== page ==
- Development & Aid
- Economy & Trade
- Human Rights
- Global Governance
- Civil Society
Thursday, May 25, 2017
- Ghanaian opposition leader Nana Akufo-Addo has made history as the first son of a former president to lead the West African country, beating incumbent President John Mahama in the 2016 presidential elections held on Wednesday, Dec. 7.
Nana Akufo-Addo’s father, Edward Akufo-Addo, was part of the “Bix Six” leaders of the United Gold Coast Convention (UGCC), which included the country’s first prime minister, Kwame Nkrumah. Edward Akufo-Addo later became president in the second republic.
President Mahama, leader of the ruling National Democratic Party (NDC), called to concede defeat and congratulate third-time contender and flagbearer of the opposition New Patriotic Party (NPP) Nana Akufo-Addo minutes before the electoral commission came out to announce the results.
The 72-year old opposition leader fulfilled his lifetime dream of stepping into his father’s shoes by polling 5.7 million votes (53.85 percent) to beat 59-year old President Mahama who managed 4.7 million votes (44.40 percent) in an election with 68.62 percent turnout.
This was about 10 percentage points lower than the last presidential elections in 2012. The average voter turnout is 72 percent.
The NPP’s flagship campaign message of creating jobs and building a stronger economy seems to have resonated with voters in a country where almost half of the youth between the ages of 15 and 25 are unemployed, according to the latest World Bank report.
“I voted for Nana because I believe his one-district-one-factory policy will create a lot of jobs so I could easily find one when I graduate,” second-year university student Modesta Bonsu told IPS.
Osborn Adu, a 26-year-old IT worker, said utility bills and the cost of living have become so high that “sometimes I have to support my mom from money that I’m saving to pursue further education”.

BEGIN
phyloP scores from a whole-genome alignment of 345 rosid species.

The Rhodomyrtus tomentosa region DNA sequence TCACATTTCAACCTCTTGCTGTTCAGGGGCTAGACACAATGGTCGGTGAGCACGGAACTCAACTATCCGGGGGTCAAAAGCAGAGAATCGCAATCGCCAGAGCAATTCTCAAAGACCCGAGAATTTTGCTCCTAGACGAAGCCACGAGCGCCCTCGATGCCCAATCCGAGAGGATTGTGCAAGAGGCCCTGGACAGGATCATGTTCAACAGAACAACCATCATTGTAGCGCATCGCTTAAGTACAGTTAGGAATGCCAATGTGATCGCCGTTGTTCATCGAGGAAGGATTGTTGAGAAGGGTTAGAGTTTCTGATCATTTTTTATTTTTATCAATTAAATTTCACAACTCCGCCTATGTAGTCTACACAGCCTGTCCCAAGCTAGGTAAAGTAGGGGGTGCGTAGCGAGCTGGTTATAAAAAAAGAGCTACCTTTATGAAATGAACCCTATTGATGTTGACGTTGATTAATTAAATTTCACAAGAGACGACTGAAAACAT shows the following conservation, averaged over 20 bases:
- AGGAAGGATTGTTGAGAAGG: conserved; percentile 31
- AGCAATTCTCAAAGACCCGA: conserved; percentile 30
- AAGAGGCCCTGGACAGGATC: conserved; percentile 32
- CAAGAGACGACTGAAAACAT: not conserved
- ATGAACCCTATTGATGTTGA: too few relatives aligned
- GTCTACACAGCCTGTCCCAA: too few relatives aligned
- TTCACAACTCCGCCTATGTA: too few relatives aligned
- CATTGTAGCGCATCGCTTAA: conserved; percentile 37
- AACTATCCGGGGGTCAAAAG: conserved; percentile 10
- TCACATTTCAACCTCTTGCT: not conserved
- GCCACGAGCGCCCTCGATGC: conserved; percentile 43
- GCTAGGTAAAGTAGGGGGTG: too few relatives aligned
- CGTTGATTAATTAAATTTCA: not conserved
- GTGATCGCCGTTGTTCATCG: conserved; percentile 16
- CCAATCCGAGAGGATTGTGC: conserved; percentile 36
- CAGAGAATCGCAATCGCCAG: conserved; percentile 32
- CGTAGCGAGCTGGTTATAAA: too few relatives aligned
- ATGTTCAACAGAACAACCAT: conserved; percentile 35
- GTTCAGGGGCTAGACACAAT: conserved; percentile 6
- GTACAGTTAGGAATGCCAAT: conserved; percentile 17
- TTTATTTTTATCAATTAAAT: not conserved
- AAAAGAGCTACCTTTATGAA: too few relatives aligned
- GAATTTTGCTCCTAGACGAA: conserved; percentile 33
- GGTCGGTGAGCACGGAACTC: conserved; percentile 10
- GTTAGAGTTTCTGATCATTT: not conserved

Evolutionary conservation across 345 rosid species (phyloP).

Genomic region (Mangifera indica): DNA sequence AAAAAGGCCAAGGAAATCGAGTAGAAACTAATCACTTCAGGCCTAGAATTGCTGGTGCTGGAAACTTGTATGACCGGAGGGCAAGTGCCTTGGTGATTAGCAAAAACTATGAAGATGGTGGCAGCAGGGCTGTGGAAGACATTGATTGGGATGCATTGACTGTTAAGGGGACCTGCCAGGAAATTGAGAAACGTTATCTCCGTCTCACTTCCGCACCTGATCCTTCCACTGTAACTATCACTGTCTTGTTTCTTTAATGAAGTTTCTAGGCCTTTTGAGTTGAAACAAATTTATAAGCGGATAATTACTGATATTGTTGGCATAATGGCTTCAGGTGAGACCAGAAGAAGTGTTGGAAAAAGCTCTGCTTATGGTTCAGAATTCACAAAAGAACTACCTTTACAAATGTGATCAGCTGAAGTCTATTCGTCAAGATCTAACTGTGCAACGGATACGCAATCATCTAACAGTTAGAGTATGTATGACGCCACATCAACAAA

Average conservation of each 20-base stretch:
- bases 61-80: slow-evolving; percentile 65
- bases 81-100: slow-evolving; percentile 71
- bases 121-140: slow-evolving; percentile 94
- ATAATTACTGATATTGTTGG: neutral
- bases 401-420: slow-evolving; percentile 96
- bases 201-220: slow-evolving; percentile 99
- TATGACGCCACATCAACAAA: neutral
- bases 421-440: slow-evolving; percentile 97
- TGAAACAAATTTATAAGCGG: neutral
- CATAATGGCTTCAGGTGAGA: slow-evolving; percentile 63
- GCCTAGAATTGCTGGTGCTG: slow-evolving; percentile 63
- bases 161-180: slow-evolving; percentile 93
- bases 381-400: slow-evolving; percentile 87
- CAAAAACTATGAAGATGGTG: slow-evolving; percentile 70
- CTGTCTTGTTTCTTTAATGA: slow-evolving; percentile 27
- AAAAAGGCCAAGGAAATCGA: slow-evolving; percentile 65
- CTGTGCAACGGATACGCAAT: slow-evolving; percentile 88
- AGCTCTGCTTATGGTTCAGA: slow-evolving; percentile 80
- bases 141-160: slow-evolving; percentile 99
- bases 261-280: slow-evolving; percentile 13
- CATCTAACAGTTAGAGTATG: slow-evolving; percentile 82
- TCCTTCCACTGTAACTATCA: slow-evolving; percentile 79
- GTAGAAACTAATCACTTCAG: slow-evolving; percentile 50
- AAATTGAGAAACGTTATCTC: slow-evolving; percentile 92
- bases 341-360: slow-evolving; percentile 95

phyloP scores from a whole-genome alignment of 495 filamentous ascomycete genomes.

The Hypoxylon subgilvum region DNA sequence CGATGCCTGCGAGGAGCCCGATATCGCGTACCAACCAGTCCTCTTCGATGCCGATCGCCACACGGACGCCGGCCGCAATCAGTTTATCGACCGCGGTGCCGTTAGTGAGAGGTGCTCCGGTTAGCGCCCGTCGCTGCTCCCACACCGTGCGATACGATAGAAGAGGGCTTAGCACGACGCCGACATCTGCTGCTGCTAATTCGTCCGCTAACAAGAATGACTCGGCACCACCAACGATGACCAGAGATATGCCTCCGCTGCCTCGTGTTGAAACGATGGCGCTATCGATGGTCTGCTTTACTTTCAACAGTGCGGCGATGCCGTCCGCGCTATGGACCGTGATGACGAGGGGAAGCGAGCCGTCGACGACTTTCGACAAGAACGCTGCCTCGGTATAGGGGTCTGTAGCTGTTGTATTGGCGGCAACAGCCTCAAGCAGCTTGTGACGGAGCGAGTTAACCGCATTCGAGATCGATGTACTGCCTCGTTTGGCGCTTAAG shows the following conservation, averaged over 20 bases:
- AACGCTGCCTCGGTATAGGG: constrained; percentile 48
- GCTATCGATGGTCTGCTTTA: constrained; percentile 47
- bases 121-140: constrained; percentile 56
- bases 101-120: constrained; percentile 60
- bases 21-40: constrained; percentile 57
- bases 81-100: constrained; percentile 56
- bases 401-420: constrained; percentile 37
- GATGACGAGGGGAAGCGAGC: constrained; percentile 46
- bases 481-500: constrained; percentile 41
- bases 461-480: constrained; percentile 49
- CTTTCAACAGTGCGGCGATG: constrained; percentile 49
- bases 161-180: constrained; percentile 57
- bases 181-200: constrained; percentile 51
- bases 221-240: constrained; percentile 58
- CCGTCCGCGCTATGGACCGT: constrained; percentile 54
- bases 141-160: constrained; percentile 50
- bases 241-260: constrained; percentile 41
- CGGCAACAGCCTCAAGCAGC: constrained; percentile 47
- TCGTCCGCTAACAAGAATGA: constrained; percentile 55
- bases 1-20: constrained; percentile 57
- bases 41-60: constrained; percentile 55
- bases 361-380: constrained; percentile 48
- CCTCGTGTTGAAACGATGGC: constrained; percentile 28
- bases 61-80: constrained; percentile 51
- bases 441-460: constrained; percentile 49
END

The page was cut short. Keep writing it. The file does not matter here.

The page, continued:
Economic analysts say the NDC’s flagship message of infrastructure development failed to gain traction, with survey results showing that the primary issues of concern for voters were lack of jobs, high cost of living, and corruption.
The energy crisis, which was at its worst in the last two years, also saw electricity bills skyrocket, resulting in the collapse of businesses and attendant job losses. The institute of Statistical, Scientific and Economic Research found in a 2014 study that on average, the country loses production worth 2.1 million dollars per day as a result of the crisis and that it lost about 680 million dollars in 2014, which translates into about 2 percent of GDP.
The Industrial and Commercial Workers Union of Ghana (ICU) warned last year that more than 3,000 jobs would be lost to the erratic power supply by the end of 2015. It is of little surprise that in a survey conducted among SME operators by Policy Think Tank Imani-Ghana, many wanted to see a change in government.
The NPP not only promised to cut taxes on electricity bills but also to financially restructure and provide a recovery plan for the utility companies to ensure sufficient reserve of energy to end blackouts.
The NPP flagbearer’s message of building a factory in each of the 216 districts in Ghana and ensuring that farming communities, especially in the northern part of the country, have irrigation facilities for year-round production of crops – the one-village-one-dam policy – seems to have been well received by voters.